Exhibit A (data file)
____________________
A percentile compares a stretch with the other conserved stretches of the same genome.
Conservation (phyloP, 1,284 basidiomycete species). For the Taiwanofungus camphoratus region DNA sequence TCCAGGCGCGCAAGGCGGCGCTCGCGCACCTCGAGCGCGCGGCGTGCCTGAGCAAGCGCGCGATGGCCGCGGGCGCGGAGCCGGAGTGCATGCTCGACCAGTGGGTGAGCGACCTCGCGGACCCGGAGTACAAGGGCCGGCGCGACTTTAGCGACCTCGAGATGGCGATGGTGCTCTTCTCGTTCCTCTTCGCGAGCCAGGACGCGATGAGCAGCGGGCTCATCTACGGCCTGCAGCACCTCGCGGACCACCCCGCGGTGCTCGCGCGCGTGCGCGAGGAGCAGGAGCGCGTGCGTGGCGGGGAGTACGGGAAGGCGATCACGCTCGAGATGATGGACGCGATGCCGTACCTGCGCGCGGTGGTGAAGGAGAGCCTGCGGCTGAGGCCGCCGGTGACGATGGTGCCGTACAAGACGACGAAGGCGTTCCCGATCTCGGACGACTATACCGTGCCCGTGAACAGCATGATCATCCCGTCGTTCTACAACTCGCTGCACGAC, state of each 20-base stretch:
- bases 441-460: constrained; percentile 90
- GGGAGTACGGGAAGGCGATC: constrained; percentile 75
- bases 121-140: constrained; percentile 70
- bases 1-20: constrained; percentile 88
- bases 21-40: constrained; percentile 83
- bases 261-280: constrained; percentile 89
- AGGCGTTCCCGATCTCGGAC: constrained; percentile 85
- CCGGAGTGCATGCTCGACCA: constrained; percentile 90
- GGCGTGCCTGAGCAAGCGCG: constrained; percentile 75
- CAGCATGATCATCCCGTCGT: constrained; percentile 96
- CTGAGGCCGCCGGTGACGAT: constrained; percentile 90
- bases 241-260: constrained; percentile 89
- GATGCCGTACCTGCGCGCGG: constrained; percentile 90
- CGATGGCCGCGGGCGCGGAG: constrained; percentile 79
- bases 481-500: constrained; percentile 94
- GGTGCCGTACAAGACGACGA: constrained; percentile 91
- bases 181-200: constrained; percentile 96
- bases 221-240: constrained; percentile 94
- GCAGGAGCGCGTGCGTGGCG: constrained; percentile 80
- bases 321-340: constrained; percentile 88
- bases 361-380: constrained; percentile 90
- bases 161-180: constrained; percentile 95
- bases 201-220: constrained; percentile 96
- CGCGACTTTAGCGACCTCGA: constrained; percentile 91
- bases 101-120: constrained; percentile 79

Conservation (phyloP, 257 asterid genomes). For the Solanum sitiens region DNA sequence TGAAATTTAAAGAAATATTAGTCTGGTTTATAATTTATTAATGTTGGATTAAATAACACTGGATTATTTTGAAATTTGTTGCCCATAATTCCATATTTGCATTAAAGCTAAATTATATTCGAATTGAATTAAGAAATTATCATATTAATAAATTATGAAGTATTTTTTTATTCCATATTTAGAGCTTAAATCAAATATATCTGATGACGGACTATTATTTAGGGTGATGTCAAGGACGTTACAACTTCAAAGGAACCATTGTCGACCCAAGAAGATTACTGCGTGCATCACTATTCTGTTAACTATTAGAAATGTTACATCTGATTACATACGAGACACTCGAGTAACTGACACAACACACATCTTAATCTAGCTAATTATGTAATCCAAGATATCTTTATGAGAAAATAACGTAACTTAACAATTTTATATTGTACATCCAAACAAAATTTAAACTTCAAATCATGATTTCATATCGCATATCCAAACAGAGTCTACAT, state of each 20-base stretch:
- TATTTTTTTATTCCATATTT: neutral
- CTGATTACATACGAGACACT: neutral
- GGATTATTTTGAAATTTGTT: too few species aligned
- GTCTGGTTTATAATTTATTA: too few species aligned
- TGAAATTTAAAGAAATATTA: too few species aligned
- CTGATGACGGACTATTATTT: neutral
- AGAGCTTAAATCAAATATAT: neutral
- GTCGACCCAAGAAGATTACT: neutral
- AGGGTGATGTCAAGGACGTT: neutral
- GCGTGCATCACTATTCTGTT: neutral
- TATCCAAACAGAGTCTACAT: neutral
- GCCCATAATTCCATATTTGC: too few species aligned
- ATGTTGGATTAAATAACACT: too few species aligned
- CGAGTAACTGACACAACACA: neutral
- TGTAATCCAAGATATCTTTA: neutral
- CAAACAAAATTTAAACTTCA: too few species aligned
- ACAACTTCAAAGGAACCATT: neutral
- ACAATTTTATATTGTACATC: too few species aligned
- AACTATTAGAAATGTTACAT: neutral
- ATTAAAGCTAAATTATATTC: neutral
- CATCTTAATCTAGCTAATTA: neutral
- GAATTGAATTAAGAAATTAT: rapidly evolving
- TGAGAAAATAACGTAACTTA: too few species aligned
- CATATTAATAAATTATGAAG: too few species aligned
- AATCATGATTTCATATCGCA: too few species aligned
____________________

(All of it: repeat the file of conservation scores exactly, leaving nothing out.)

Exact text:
A percentile compares a stretch with the other conserved stretches of the same genome.
Conservation (phyloP, 1,284 basidiomycete species). For the Taiwanofungus camphoratus region DNA sequence TCCAGGCGCGCAAGGCGGCGCTCGCGCACCTCGAGCGCGCGGCGTGCCTGAGCAAGCGCGCGATGGCCGCGGGCGCGGAGCCGGAGTGCATGCTCGACCAGTGGGTGAGCGACCTCGCGGACCCGGAGTACAAGGGCCGGCGCGACTTTAGCGACCTCGAGATGGCGATGGTGCTCTTCTCGTTCCTCTTCGCGAGCCAGGACGCGATGAGCAGCGGGCTCATCTACGGCCTGCAGCACCTCGCGGACCACCCCGCGGTGCTCGCGCGCGTGCGCGAGGAGCAGGAGCGCGTGCGTGGCGGGGAGTACGGGAAGGCGATCACGCTCGAGATGATGGACGCGATGCCGTACCTGCGCGCGGTGGTGAAGGAGAGCCTGCGGCTGAGGCCGCCGGTGACGATGGTGCCGTACAAGACGACGAAGGCGTTCCCGATCTCGGACGACTATACCGTGCCCGTGAACAGCATGATCATCCCGTCGTTCTACAACTCGCTGCACGAC, state of each 20-base stretch:
- bases 441-460: constrained; percentile 90
- GGGAGTACGGGAAGGCGATC: constrained; percentile 75
- bases 121-140: constrained; percentile 70
- bases 1-20: constrained; percentile 88
- bases 21-40: constrained; percentile 83
- bases 261-280: constrained; percentile 89
- AGGCGTTCCCGATCTCGGAC: constrained; percentile 85
- CCGGAGTGCATGCTCGACCA: constrained; percentile 90
- GGCGTGCCTGAGCAAGCGCG: constrained; percentile 75
- CAGCATGATCATCCCGTCGT: constrained; percentile 96
- CTGAGGCCGCCGGTGACGAT: constrained; percentile 90
- bases 241-260: constrained; percentile 89
- GATGCCGTACCTGCGCGCGG: constrained; percentile 90
- CGATGGCCGCGGGCGCGGAG: constrained; percentile 79
- bases 481-500: constrained; percentile 94
- GGTGCCGTACAAGACGACGA: constrained; percentile 91
- bases 181-200: constrained; percentile 96
- bases 221-240: constrained; percentile 94
- GCAGGAGCGCGTGCGTGGCG: constrained; percentile 80
- bases 321-340: constrained; percentile 88
- bases 361-380: constrained; percentile 90
- bases 161-180: constrained; percentile 95
- bases 201-220: constrained; percentile 96
- CGCGACTTTAGCGACCTCGA: constrained; percentile 91
- bases 101-120: constrained; percentile 79

Conservation (phyloP, 257 asterid genomes). For the Solanum sitiens region DNA sequence TGAAATTTAAAGAAATATTAGTCTGGTTTATAATTTATTAATGTTGGATTAAATAACACTGGATTATTTTGAAATTTGTTGCCCATAATTCCATATTTGCATTAAAGCTAAATTATATTCGAATTGAATTAAGAAATTATCATATTAATAAATTATGAAGTATTTTTTTATTCCATATTTAGAGCTTAAATCAAATATATCTGATGACGGACTATTATTTAGGGTGATGTCAAGGACGTTACAACTTCAAAGGAACCATTGTCGACCCAAGAAGATTACTGCGTGCATCACTATTCTGTTAACTATTAGAAATGTTACATCTGATTACATACGAGACACTCGAGTAACTGACACAACACACATCTTAATCTAGCTAATTATGTAATCCAAGATATCTTTATGAGAAAATAACGTAACTTAACAATTTTATATTGTACATCCAAACAAAATTTAAACTTCAAATCATGATTTCATATCGCATATCCAAACAGAGTCTACAT, state of each 20-base stretch:
- TATTTTTTTATTCCATATTT: neutral
- CTGATTACATACGAGACACT: neutral
- GGATTATTTTGAAATTTGTT: too few species aligned
- GTCTGGTTTATAATTTATTA: too few species aligned
- TGAAATTTAAAGAAATATTA: too few species aligned
- CTGATGACGGACTATTATTT: neutral
- AGAGCTTAAATCAAATATAT: neutral
- GTCGACCCAAGAAGATTACT: neutral
- AGGGTGATGTCAAGGACGTT: neutral
- GCGTGCATCACTATTCTGTT: neutral
- TATCCAAACAGAGTCTACAT: neutral
- GCCCATAATTCCATATTTGC: too few species aligned
- ATGTTGGATTAAATAACACT: too few species aligned
- CGAGTAACTGACACAACACA: neutral
- TGTAATCCAAGATATCTTTA: neutral
- CAAACAAAATTTAAACTTCA: too few species aligned
- ACAACTTCAAAGGAACCATT: neutral
- ACAATTTTATATTGTACATC: too few species aligned
- AACTATTAGAAATGTTACAT: neutral
- ATTAAAGCTAAATTATATTC: neutral
- CATCTTAATCTAGCTAATTA: neutral
- GAATTGAATTAAGAAATTAT: rapidly evolving
- TGAGAAAATAACGTAACTTA: too few species aligned
- CATATTAATAAATTATGAAG: too few species aligned
- AATCATGATTTCATATCGCA: too few species aligned